Nina Simone’s remark about not discussing fashion but “Marx, Lenin, and revolution” offers a glimpse into the daily political life of Simone away from her more well-known story as civil rights activist and musician. This “girls’ talk” took place with her friend and playwright Lorraine Hansberry — a conversation between two black women that, as Simone says, was not about men or clothes, but about the creative work they were producing and how they saw its role in the liberation of their community.
Referencing Hansberry’s autobiographical play To Be Young, Gifted, and Black, Simone later wrote a song with the same title in tribute to her friend and comrade after Hansberry died of pancreatic cancer at the tragically young age of thirty-four. This friendship and comradeship demonstrates how intimate conversations between political black women have the power to inspire. They take place away from the gaze of men, away from white people; they can be places of respite in which one can reenergize and rejoin the wider movement that often marginalizes and erases the political insights of black women.
To say Nina Simone has been “erased” would be absurd. She is one of the most celebrated musicians of the twentieth century. There’s no need to write another article, biography, or analysis of her political songs. But on the anniversary of her death, we can look at how the story of Simone’s political life is told, and who is telling it; at what they choose to include, and what they do, in fact, “erase.”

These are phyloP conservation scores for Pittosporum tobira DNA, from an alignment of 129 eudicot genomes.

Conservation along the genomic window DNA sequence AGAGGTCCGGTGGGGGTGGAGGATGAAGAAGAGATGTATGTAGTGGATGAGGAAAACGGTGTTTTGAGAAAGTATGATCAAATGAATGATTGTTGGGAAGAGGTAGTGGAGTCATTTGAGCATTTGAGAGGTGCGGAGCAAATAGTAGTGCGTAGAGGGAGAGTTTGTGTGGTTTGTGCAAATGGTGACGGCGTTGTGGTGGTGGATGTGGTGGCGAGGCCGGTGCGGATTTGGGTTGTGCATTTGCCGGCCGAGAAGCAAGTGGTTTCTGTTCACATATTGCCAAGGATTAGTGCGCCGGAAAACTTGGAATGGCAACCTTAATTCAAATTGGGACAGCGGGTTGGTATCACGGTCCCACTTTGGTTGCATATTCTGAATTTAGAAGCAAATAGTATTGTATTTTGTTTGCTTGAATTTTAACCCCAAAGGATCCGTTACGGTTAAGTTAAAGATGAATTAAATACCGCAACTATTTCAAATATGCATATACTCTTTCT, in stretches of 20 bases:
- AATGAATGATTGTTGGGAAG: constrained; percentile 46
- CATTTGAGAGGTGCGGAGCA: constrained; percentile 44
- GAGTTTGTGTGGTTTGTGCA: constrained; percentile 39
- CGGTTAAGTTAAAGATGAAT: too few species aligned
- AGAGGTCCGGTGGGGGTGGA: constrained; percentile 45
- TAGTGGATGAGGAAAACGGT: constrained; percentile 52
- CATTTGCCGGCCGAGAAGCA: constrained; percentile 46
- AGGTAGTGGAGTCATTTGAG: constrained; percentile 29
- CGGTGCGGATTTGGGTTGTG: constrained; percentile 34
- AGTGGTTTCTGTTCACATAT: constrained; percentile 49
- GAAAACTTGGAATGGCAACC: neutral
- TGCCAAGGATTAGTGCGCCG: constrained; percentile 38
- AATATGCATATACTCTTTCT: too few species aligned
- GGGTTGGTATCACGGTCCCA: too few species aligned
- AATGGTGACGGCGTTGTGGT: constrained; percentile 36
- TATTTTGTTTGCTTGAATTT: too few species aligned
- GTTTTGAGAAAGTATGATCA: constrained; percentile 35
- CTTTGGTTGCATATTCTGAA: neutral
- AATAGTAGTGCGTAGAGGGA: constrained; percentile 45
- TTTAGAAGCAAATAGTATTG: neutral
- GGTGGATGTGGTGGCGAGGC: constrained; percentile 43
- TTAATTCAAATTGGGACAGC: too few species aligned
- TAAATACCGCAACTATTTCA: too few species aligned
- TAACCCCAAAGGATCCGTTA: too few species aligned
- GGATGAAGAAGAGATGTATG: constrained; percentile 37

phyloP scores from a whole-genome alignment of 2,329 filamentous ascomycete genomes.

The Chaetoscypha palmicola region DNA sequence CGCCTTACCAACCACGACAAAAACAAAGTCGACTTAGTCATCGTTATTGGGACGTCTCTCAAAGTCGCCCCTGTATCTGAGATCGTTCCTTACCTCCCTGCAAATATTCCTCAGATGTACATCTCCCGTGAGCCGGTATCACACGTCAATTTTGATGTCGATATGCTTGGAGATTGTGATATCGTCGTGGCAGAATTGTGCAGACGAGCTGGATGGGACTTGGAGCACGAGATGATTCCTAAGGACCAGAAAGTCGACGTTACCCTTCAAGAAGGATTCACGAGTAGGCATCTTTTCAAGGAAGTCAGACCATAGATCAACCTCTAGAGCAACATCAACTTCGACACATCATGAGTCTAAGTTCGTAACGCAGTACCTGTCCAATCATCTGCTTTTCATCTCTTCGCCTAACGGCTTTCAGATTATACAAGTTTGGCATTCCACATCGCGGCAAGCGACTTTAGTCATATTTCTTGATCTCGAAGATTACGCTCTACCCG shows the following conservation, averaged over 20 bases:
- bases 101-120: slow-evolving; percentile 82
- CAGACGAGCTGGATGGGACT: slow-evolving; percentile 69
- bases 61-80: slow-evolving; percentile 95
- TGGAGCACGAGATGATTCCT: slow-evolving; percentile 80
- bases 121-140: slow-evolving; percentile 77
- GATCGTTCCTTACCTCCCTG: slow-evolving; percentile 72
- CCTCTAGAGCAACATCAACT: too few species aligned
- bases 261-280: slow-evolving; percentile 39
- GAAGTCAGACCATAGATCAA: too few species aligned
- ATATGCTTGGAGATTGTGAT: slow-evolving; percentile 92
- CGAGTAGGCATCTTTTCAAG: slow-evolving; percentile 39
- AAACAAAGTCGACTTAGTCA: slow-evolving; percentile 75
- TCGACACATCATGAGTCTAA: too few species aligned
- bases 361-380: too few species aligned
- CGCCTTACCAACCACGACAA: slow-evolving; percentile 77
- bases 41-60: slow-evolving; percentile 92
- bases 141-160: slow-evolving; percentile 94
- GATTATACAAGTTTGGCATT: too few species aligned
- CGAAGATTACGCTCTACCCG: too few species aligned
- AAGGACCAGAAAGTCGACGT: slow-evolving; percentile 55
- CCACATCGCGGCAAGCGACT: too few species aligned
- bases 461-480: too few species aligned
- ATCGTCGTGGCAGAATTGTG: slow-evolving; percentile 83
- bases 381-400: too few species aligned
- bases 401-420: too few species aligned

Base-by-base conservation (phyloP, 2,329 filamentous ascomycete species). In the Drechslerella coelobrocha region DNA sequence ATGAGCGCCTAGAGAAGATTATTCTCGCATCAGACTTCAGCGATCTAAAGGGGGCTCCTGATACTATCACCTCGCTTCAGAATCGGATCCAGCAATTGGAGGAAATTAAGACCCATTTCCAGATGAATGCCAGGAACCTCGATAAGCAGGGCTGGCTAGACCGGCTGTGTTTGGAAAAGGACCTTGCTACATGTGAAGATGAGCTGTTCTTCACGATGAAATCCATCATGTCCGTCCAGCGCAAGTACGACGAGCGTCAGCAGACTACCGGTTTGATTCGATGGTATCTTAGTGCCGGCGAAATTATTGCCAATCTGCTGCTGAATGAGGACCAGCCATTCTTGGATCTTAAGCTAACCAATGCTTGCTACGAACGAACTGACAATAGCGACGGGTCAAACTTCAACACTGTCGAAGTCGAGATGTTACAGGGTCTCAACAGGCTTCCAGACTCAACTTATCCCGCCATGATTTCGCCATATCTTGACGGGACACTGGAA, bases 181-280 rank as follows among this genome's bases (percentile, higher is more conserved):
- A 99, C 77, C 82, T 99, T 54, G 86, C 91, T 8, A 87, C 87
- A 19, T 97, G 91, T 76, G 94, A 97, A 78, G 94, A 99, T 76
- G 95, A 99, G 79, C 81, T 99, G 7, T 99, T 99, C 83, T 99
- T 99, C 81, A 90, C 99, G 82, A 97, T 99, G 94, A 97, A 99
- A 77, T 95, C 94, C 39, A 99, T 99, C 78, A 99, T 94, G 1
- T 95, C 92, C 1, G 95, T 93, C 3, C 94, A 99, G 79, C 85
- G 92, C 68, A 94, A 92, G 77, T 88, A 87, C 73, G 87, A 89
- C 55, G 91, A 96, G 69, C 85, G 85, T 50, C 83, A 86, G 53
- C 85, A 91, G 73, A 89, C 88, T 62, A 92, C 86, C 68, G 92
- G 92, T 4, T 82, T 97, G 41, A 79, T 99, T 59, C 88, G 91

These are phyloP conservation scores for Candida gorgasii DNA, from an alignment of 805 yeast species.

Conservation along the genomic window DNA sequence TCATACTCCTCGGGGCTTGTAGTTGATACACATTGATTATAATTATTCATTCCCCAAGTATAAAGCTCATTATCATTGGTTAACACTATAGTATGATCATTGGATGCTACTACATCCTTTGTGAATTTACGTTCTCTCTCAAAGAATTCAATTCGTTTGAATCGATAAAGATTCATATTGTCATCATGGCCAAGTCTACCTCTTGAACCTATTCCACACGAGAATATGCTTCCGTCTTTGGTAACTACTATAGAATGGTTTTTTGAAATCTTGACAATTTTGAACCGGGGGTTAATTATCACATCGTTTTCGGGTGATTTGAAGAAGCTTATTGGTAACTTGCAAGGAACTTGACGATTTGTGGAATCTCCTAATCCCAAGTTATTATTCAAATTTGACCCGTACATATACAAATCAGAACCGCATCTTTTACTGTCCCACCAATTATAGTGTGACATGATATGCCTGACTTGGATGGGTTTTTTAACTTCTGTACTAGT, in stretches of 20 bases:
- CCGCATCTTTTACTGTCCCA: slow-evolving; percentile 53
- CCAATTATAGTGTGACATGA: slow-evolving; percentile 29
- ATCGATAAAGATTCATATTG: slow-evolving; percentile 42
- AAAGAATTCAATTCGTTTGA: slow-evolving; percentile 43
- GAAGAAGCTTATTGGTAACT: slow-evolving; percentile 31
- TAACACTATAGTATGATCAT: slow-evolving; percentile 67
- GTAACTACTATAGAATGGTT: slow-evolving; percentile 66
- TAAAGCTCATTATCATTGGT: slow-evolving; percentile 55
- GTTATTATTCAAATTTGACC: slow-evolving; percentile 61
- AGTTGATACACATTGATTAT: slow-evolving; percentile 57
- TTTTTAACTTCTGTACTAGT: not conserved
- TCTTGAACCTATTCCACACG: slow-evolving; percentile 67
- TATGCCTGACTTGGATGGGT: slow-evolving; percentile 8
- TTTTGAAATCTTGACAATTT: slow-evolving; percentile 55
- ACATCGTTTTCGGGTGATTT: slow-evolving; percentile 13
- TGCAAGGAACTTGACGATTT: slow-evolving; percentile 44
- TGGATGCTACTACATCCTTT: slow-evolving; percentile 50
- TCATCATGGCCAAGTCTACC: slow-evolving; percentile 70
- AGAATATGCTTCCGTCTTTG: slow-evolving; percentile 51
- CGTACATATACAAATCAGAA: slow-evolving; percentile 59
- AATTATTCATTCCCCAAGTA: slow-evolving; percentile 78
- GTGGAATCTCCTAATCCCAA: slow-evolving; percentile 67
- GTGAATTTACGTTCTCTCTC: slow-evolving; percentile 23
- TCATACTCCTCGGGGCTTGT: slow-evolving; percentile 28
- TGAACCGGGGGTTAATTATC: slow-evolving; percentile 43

Nina Simone is often spoken about as a civil rights activist, and she was. But the civil rights movement encompassed many differing political views on what liberation looked like. Some, like the NAACP, wanted liberal reforms that were criticized for only being beneficial to the African American middle class. Black nationalists sought economic independence and a new black state, separate from racist white America, although it was arguably unclear what that new state would look like, beyond a black version of capitalism. As such, not all civil rights activists were referencing Karl Marx or Vladimir Lenin as an example of the conversations they had with friends.
For a woman of fierce intelligence, talent, and brilliance, who knew exactly how she wanted to be heard through her music and performance, we can take this as a statement of purpose rather than as a passing comment. Nina Simone was telling us she was a communist, a comrade, a revolutionary.
Sometimes, black women artists, and especially musicians, who demonstrate some form of left-wing politics get deradicalized into safer versions that make white listeners more comfortable, as white communist folk musician Phil Ochs humorously sang in his anthem “Love Me, I’m a Liberal.” Liberal whites may go to civil rights rallies, Ochs sings, “But don’t talk about revolution / That’s going a little bit too far.”
Simone wanted to go that far. Written in response to the 16th Street Baptist Church bombing in September 1963 — a white supremacist terror attack that killed four young black girls aged between eleven and fourteen — Simone sings in “Mississippi Goddam”: